Why Joseph?  Because we've never had a real NT, despite the obvious fact that having one would make Mario and Amobi better, which in turn would make the secondary better.  It would also keep blockers from reaching the second level as easily, freeing up DeMeco or Cushing even more.  I like Joseph quite a bit -- he has good speed (relatively speaking), very good strength, and a nose for disrupting plays in the backfield (29.5 TFL, 6.5 sacks in 41 career games).

Also Considered:  James Starks, Dekoda Watson, Anthony Dixon

Rd. 5 (150): Kavell Conner, WLB, Clemson.  My distaste for the Zac Diles-flavored Kool-aid is well documented around here.  I won't rehash it except to say that it makes no sense not to upgrade the position when you can do so in a cost-effective manner, such as with a fifth-round pick.

Why Conner?  While Conner's teammate Ricky Sapp gets more publicity among the Tigers' linebackers, Conner actually led the team in tackles (111).  He is a sure tackler with a good nose for the ball, is a fantastic run defender, and he has good speed for a WLB (4.5).  He struggles a bit in pass coverage, mainly when forced to turn his hips and run with a TE, but that is less of an issue with Ryans/Cushing as the nickel package LBs for the foreseeable future.  Conner is an explosive hitter, but is smart enough about it that he did not miss a single game in his college career.

Also Considered: Ted Larsen, Lonyae Miller, Earl Mitchell

Rd. 6 (187): Chris Brown, RB, Univ. of Oklahoma.  A Landthief AND a Chris Brown?  The irony of picking him is too good to be for real.

Why Brown?  If you get past the name and the alma mater, Brown is quietly a very good running back.  He averaged 5.7/carry on 214 carries and scored 20 TDs (3rd best single-season TD total for OU RBs) last season, and he has the vision and cutting ability that make him a good fit for Houston's scheme.  He's not much of a pass blocker, but he has good hands out of the backfield and he has the speed and quickness to make people miss in space.  At 5-11/210, he's not huge, but he is comparable in size to Ben Tate at a fraction of the cost. (Yes, I realize that Tate is faster.)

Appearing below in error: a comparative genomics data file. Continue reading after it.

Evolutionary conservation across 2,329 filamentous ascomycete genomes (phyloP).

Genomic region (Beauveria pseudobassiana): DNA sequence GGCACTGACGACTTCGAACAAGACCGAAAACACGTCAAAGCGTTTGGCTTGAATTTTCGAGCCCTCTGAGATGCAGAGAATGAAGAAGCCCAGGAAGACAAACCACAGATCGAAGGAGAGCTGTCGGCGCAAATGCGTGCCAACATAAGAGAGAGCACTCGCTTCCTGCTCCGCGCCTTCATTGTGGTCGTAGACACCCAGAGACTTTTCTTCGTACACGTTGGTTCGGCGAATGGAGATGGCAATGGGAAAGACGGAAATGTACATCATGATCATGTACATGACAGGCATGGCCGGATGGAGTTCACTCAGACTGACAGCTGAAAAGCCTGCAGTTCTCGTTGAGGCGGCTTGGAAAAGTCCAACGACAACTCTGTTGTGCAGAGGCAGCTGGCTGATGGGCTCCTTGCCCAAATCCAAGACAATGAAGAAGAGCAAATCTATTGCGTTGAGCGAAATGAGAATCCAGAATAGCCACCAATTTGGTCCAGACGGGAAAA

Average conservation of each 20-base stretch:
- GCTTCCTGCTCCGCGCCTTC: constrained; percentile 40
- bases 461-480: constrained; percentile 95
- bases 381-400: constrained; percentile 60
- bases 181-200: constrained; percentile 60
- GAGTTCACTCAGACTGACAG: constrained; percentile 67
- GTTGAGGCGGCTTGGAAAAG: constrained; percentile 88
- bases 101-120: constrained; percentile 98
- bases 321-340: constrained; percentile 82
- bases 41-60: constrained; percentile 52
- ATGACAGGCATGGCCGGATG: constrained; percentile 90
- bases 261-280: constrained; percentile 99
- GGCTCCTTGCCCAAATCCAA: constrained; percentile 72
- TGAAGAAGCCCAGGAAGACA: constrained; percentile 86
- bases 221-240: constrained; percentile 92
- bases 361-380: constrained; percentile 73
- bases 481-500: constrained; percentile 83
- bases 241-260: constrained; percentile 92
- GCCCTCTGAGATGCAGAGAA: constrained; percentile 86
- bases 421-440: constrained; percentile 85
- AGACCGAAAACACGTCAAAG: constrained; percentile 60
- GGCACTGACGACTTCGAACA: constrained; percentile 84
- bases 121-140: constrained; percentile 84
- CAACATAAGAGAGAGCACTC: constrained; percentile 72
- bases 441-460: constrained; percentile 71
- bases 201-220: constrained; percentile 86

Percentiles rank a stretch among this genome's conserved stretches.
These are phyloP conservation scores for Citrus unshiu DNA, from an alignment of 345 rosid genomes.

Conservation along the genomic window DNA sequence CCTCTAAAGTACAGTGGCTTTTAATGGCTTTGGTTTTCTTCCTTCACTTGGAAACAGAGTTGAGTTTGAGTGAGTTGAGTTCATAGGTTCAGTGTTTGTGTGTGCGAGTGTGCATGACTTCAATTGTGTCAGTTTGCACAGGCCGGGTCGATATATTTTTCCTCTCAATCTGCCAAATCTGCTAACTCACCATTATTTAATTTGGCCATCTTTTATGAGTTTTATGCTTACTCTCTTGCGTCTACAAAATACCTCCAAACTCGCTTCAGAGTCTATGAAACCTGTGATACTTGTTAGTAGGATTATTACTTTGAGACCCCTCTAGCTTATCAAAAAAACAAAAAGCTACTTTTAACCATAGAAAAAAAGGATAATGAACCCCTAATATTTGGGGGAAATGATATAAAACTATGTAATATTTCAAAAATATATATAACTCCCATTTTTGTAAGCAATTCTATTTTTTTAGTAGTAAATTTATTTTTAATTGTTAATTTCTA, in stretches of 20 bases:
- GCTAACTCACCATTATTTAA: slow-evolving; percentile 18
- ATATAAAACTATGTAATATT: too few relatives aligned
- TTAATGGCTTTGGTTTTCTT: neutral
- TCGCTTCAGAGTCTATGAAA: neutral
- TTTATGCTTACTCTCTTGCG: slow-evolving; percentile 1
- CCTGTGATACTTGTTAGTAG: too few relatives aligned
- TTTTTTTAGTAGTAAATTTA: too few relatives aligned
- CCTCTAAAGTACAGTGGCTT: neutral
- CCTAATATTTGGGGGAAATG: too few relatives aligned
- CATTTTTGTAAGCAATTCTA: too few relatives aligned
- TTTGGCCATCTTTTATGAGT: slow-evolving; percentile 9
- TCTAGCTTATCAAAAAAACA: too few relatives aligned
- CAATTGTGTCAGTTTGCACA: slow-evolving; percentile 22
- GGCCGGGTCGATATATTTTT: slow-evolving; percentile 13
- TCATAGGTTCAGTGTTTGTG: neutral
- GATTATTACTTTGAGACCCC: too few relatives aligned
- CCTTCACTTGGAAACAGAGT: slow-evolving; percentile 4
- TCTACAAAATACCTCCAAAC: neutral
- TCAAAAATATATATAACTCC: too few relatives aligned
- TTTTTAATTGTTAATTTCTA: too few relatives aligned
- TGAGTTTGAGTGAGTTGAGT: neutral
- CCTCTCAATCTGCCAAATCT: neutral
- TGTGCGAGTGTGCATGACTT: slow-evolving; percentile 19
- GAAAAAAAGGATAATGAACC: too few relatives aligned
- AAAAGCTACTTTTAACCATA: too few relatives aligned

Also Considered:  Robert Johnson, James Ruffin, Joe Hawley

Rd. 6 (197): Kevin Matthews, C, Texas A&M.  Every time someone suggest Maurkice Pouncey in the first, I die a little inside.  This is because I almost always hate the idea of drafting a center any earlier than you absolutely have to, unless he is literally the only piece you were missing, as centers are simply not that valuable/important.  They get help on almost every play, are asked to pull the least, and face the least athletic defensive linemen. They also are the least likely to have to go to the second level and block a LB/S because they are generally covered (i.e., someone lined up head up).  At the same time, I think we can all agree that Chris Myers isn't exactly our first choice to be snapping the ball.  Taking Matthews here seems to strike a good balance between finding someone new and not overpaying for the position.

Why Matthews?  A two-year starter in College Station, Matthews is a solid player with good strength/quickness for his position.  More importantly, to get a player with Matthews' upside in the sixth is a great bargain even for a position like center; Matthews is the son of Bruce, nephew of Clay Sr., and cousin of Clay, Jr.  I'd say the bloodlines are strong.  Plus, he's an Aggie, which will make Kubiak and beefy happy.

Also Considered: Brandon Carter, Donovan Warren, Danario Alexander

Rd. 7 (227): Nick Howell, OG, Univ. of Southern California.  Rather than take another Kubiak pet project QB with our Mr. Irrelevant pick, I opted to go with another bite at the "improving the interior O-line" apple. 

Why Howell?  Teammate Alex Parsons is rated slightly higher and would probably be available here, but I prefer Howell because he's a little lighter than Parsons and has better speed/quickness.  He also showed better in the 225 reps than Parsons (38 to 25), the vertical jump, the broad jump, the 3-cone drill, and the shuttle drill.  The two players 20- and 10-yard times were nearly identical.  So, at this point, I am going with the better measurables to choose between two guys who would both be good fits in our scheme.

Also Considered: Adam Ulatoski, Nate Byham, Javarris James


So, there you have it.  We wind up with two CBs (or one and a FS), a new WLB, a NT, two OGs, a RB, and a C, and we get all of them at good value.  In case you are wondering how this would change if Thomas is not available, I would actually go with McCourty at 20 and Morgan Burnett at 51.

Feel free to post your own in the comments or merely to make derisive comments about mine.